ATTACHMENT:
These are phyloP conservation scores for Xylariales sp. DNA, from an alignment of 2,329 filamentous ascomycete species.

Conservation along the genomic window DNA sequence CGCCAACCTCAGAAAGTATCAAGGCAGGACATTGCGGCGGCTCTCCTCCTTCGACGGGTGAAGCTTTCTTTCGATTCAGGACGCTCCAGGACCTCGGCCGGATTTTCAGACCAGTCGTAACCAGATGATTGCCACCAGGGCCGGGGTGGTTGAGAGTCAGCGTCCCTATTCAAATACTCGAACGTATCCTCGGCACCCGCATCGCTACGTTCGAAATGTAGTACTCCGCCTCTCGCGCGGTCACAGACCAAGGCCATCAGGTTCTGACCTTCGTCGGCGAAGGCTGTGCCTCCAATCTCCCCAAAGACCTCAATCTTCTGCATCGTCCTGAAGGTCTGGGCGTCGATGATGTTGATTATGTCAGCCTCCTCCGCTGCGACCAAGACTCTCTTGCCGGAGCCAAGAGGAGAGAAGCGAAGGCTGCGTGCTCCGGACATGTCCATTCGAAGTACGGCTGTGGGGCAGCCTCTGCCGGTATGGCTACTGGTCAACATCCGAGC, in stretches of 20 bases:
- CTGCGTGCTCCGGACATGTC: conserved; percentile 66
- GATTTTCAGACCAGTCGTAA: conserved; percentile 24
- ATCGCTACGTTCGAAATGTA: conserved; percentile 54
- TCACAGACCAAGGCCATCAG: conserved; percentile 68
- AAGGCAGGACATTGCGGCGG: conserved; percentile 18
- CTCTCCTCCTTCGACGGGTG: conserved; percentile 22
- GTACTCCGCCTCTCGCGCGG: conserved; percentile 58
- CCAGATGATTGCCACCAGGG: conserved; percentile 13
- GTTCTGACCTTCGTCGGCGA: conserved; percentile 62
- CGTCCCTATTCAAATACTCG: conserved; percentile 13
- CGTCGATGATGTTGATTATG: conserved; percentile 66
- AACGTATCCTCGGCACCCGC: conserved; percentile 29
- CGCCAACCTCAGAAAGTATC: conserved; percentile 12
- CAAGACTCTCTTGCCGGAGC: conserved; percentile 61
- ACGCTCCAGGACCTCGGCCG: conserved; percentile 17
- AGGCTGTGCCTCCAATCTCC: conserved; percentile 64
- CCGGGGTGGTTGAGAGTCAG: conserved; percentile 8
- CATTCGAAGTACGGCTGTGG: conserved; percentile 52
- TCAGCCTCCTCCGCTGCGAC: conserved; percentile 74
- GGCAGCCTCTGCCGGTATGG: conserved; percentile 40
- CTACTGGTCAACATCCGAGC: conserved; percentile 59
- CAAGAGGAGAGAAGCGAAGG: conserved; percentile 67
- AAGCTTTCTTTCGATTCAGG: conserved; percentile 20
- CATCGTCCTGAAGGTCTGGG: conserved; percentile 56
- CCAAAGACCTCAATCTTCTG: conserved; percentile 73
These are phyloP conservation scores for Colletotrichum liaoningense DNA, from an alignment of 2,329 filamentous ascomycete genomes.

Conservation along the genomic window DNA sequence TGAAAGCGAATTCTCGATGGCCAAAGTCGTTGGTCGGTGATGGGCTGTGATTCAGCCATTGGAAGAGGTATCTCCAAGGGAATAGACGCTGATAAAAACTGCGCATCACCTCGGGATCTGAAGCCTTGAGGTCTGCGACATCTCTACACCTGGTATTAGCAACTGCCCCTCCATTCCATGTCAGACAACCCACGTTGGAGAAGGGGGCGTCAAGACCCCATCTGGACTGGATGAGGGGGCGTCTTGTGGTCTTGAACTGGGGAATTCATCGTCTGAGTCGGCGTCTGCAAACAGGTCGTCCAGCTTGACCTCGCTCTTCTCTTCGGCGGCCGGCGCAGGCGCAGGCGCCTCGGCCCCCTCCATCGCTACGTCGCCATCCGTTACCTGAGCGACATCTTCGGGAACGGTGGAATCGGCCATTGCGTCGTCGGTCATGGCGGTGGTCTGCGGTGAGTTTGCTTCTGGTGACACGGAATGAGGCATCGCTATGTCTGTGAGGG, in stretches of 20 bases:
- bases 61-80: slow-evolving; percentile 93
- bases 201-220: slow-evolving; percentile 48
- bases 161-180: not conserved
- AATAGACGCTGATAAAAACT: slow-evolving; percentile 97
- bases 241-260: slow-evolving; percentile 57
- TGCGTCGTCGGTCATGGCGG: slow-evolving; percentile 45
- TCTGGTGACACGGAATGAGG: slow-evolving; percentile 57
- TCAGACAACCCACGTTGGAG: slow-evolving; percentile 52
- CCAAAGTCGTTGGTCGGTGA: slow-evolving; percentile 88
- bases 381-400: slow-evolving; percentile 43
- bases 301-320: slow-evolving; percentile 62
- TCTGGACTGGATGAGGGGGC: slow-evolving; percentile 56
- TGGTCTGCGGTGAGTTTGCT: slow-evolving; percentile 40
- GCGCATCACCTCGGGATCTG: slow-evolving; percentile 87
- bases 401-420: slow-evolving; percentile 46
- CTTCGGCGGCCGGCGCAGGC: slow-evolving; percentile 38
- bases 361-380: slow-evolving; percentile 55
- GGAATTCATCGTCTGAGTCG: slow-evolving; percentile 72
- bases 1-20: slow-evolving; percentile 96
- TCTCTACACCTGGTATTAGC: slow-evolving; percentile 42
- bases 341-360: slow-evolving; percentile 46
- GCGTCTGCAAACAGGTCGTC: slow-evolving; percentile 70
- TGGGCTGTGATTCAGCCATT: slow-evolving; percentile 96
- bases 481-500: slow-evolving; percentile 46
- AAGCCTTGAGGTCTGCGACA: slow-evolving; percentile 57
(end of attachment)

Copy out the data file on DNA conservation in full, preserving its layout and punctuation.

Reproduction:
These are phyloP conservation scores for Xylariales sp. DNA, from an alignment of 2,329 filamentous ascomycete species.

Conservation along the genomic window DNA sequence CGCCAACCTCAGAAAGTATCAAGGCAGGACATTGCGGCGGCTCTCCTCCTTCGACGGGTGAAGCTTTCTTTCGATTCAGGACGCTCCAGGACCTCGGCCGGATTTTCAGACCAGTCGTAACCAGATGATTGCCACCAGGGCCGGGGTGGTTGAGAGTCAGCGTCCCTATTCAAATACTCGAACGTATCCTCGGCACCCGCATCGCTACGTTCGAAATGTAGTACTCCGCCTCTCGCGCGGTCACAGACCAAGGCCATCAGGTTCTGACCTTCGTCGGCGAAGGCTGTGCCTCCAATCTCCCCAAAGACCTCAATCTTCTGCATCGTCCTGAAGGTCTGGGCGTCGATGATGTTGATTATGTCAGCCTCCTCCGCTGCGACCAAGACTCTCTTGCCGGAGCCAAGAGGAGAGAAGCGAAGGCTGCGTGCTCCGGACATGTCCATTCGAAGTACGGCTGTGGGGCAGCCTCTGCCGGTATGGCTACTGGTCAACATCCGAGC, in stretches of 20 bases:
- CTGCGTGCTCCGGACATGTC: conserved; percentile 66
- GATTTTCAGACCAGTCGTAA: conserved; percentile 24
- ATCGCTACGTTCGAAATGTA: conserved; percentile 54
- TCACAGACCAAGGCCATCAG: conserved; percentile 68
- AAGGCAGGACATTGCGGCGG: conserved; percentile 18
- CTCTCCTCCTTCGACGGGTG: conserved; percentile 22
- GTACTCCGCCTCTCGCGCGG: conserved; percentile 58
- CCAGATGATTGCCACCAGGG: conserved; percentile 13
- GTTCTGACCTTCGTCGGCGA: conserved; percentile 62
- CGTCCCTATTCAAATACTCG: conserved; percentile 13
- CGTCGATGATGTTGATTATG: conserved; percentile 66
- AACGTATCCTCGGCACCCGC: conserved; percentile 29
- CGCCAACCTCAGAAAGTATC: conserved; percentile 12
- CAAGACTCTCTTGCCGGAGC: conserved; percentile 61
- ACGCTCCAGGACCTCGGCCG: conserved; percentile 17
- AGGCTGTGCCTCCAATCTCC: conserved; percentile 64
- CCGGGGTGGTTGAGAGTCAG: conserved; percentile 8
- CATTCGAAGTACGGCTGTGG: conserved; percentile 52
- TCAGCCTCCTCCGCTGCGAC: conserved; percentile 74
- GGCAGCCTCTGCCGGTATGG: conserved; percentile 40
- CTACTGGTCAACATCCGAGC: conserved; percentile 59
- CAAGAGGAGAGAAGCGAAGG: conserved; percentile 67
- AAGCTTTCTTTCGATTCAGG: conserved; percentile 20
- CATCGTCCTGAAGGTCTGGG: conserved; percentile 56
- CCAAAGACCTCAATCTTCTG: conserved; percentile 73
These are phyloP conservation scores for Colletotrichum liaoningense DNA, from an alignment of 2,329 filamentous ascomycete genomes.

Conservation along the genomic window DNA sequence TGAAAGCGAATTCTCGATGGCCAAAGTCGTTGGTCGGTGATGGGCTGTGATTCAGCCATTGGAAGAGGTATCTCCAAGGGAATAGACGCTGATAAAAACTGCGCATCACCTCGGGATCTGAAGCCTTGAGGTCTGCGACATCTCTACACCTGGTATTAGCAACTGCCCCTCCATTCCATGTCAGACAACCCACGTTGGAGAAGGGGGCGTCAAGACCCCATCTGGACTGGATGAGGGGGCGTCTTGTGGTCTTGAACTGGGGAATTCATCGTCTGAGTCGGCGTCTGCAAACAGGTCGTCCAGCTTGACCTCGCTCTTCTCTTCGGCGGCCGGCGCAGGCGCAGGCGCCTCGGCCCCCTCCATCGCTACGTCGCCATCCGTTACCTGAGCGACATCTTCGGGAACGGTGGAATCGGCCATTGCGTCGTCGGTCATGGCGGTGGTCTGCGGTGAGTTTGCTTCTGGTGACACGGAATGAGGCATCGCTATGTCTGTGAGGG, in stretches of 20 bases:
- bases 61-80: slow-evolving; percentile 93
- bases 201-220: slow-evolving; percentile 48
- bases 161-180: not conserved
- AATAGACGCTGATAAAAACT: slow-evolving; percentile 97
- bases 241-260: slow-evolving; percentile 57
- TGCGTCGTCGGTCATGGCGG: slow-evolving; percentile 45
- TCTGGTGACACGGAATGAGG: slow-evolving; percentile 57
- TCAGACAACCCACGTTGGAG: slow-evolving; percentile 52
- CCAAAGTCGTTGGTCGGTGA: slow-evolving; percentile 88
- bases 381-400: slow-evolving; percentile 43
- bases 301-320: slow-evolving; percentile 62
- TCTGGACTGGATGAGGGGGC: slow-evolving; percentile 56
- TGGTCTGCGGTGAGTTTGCT: slow-evolving; percentile 40
- GCGCATCACCTCGGGATCTG: slow-evolving; percentile 87
- bases 401-420: slow-evolving; percentile 46
- CTTCGGCGGCCGGCGCAGGC: slow-evolving; percentile 38
- bases 361-380: slow-evolving; percentile 55
- GGAATTCATCGTCTGAGTCG: slow-evolving; percentile 72
- bases 1-20: slow-evolving; percentile 96
- TCTCTACACCTGGTATTAGC: slow-evolving; percentile 42
- bases 341-360: slow-evolving; percentile 46
- GCGTCTGCAAACAGGTCGTC: slow-evolving; percentile 70
- TGGGCTGTGATTCAGCCATT: slow-evolving; percentile 96
- bases 481-500: slow-evolving; percentile 46
- AAGCCTTGAGGTCTGCGACA: slow-evolving; percentile 57